Back in Ruse at a service, Bishop Peter told the story of one man who walked 22 kilometres (approximately 14 miles) every Sunday to get to the church in Silistra. He had just recently been ordained as a pastor – and was with us that day. Then a baby was dedicated and a bucket was passed round for a free-will offering for the couple and child. Pastors from other churches then came to collect parcels for their villages.
Pastors collect parcels Pastors collect parcels

Pastors from other churches then came to collect parcels for their villages.


One day we took a trip of close to four hours through the mountains to a large gypsy settlement. The church was packed with boisterous children whom the pastor said would not quieten down. Streets of BulgariaEven the walk back through the settlement was an experience with illegal, unplanned buildings, and inadequate water/sewage etc. – necessitating washing shoes when returning to Ruse.

On Saturday, children and teachers had been in school – why? Because this year they would have an extra day off at Christmas, so had to make it up! It was interesting to meet with a school teacher who teaches English from 1.30 to 7.30pm (others do the 7.30am to 1.30pm shift). Then I went to the church where they were putting on a lunch for widows.  The next day I left for home. The work, however, goes on, with lunches for the lonely and poor, adult families, youth, etc, further parcel distribution in villages and home visits (including some planned for Christmas Day).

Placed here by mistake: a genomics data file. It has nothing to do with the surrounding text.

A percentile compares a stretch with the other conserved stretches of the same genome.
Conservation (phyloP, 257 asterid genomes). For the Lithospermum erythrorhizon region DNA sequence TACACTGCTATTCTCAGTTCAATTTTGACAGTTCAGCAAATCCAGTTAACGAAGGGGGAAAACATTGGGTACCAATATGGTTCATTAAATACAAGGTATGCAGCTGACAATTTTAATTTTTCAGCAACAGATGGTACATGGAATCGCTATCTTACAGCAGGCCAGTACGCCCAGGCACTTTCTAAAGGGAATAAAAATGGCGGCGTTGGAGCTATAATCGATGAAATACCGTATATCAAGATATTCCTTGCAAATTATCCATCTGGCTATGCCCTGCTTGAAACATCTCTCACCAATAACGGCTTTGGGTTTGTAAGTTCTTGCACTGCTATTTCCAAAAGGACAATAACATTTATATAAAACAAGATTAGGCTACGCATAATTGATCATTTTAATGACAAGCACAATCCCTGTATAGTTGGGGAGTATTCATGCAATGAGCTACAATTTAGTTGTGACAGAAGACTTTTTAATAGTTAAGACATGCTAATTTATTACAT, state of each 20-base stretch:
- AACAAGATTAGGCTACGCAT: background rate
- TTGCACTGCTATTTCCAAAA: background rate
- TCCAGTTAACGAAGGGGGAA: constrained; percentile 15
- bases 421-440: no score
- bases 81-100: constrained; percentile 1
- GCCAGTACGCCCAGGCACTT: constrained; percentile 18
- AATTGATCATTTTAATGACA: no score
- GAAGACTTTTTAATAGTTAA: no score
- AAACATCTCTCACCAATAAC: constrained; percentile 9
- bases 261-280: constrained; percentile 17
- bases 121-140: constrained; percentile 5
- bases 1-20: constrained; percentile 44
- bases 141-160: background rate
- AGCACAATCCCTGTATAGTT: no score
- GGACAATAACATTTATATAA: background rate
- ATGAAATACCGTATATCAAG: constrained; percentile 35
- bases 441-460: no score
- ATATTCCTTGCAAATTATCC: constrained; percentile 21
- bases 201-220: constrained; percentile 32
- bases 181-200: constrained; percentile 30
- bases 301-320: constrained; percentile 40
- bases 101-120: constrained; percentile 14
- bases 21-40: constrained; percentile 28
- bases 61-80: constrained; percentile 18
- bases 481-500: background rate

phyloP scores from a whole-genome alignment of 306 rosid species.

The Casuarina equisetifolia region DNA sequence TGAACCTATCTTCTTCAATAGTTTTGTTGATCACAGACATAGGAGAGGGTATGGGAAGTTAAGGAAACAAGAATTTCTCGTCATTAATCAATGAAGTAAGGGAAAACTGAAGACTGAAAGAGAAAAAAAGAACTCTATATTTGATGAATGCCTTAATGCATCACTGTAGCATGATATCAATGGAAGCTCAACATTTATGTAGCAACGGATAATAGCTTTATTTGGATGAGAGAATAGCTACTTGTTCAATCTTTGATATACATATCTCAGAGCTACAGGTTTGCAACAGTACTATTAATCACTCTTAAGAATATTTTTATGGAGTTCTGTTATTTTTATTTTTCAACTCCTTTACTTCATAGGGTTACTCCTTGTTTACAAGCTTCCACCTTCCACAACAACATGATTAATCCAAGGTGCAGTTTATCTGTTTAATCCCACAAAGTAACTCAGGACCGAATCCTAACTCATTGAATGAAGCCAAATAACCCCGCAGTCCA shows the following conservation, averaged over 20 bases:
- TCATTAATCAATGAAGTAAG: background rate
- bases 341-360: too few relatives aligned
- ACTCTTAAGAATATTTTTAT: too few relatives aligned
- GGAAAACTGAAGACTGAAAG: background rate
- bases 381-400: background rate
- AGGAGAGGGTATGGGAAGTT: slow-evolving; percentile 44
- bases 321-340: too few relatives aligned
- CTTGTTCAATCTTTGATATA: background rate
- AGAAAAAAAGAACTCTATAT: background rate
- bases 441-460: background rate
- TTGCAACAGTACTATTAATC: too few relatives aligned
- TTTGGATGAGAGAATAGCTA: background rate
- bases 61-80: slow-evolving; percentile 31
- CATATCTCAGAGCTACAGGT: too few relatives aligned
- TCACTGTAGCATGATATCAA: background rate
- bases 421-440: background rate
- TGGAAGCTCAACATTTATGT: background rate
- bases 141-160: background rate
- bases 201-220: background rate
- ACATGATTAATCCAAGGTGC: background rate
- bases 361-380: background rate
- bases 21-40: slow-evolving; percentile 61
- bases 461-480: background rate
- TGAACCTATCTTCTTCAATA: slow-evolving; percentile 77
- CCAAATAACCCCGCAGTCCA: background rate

People profiles (Please note that this is a very brief outline of just a few believers and some of the numerous home visits.)

DarinFamilyDarin and Veselka: A few days after giving birth to their third child, Veselka’s leg suddenly blew up to twice its normal size. It transpires that she was suffering from deep vein thrombosis. They paid the usual bribes to the doctors, but they did not treat her properly. Soon she became short of breath and suffered an embolism. Rushed to intensive care, the doctors gave up all hope of her survival. Darin, however, gave everything over to the Lord. He asked for a sign that his wife would recover and found comfort in Scripture. His mother-in-law had a vision indicating hope. Friends had similar words of encouragement and one church who had been praying had a message that in seven days all would be well. On the 7th day, Veselka seemed completely recovered and was moved to an ordinary ward as they wanted to keep her under observation, not quite believing her recovery. When Darin came to visit later that day, he found her up and helping infirm ladies to walk. It seems that her main vein from hip to ankle is still completely silted up with clotted blood but does not in any way seem to affect her. Darin has promised to glorify God as a result of this and therefore wants to tell their story.

tanaskaTanaska: Her health now confines her to one room of her house and a neighbouring widow comes in to help for about two hours a day.

Left: visiting Tanaska in her home

Tinka at home

Tinka – bed-ridden and effectively lives in a bed in the kitchen, looked after by daughter Bistra.

Bishop Peter

Bishop Peter oversees this extensive ministry. He is capably assisted by his sister Donka who is church secretary. Her husband Maren also serves in ministry and did most of the driving along with Milen, Bishop Peter’s son-in-law.

Bishop Peter with Donka and Maren (right to left).

On this trip, I discovered that Bishop Peter has spent time in prison – for smuggling Bibles. It seems he would agree with another prisoner in jail named Paul who wrote, ‘what has happened to me has actually served to advance the gospel’ Philippians 1:12 (NIVUK). A truly biblical perspective from one of Bulgaria’s brave believers!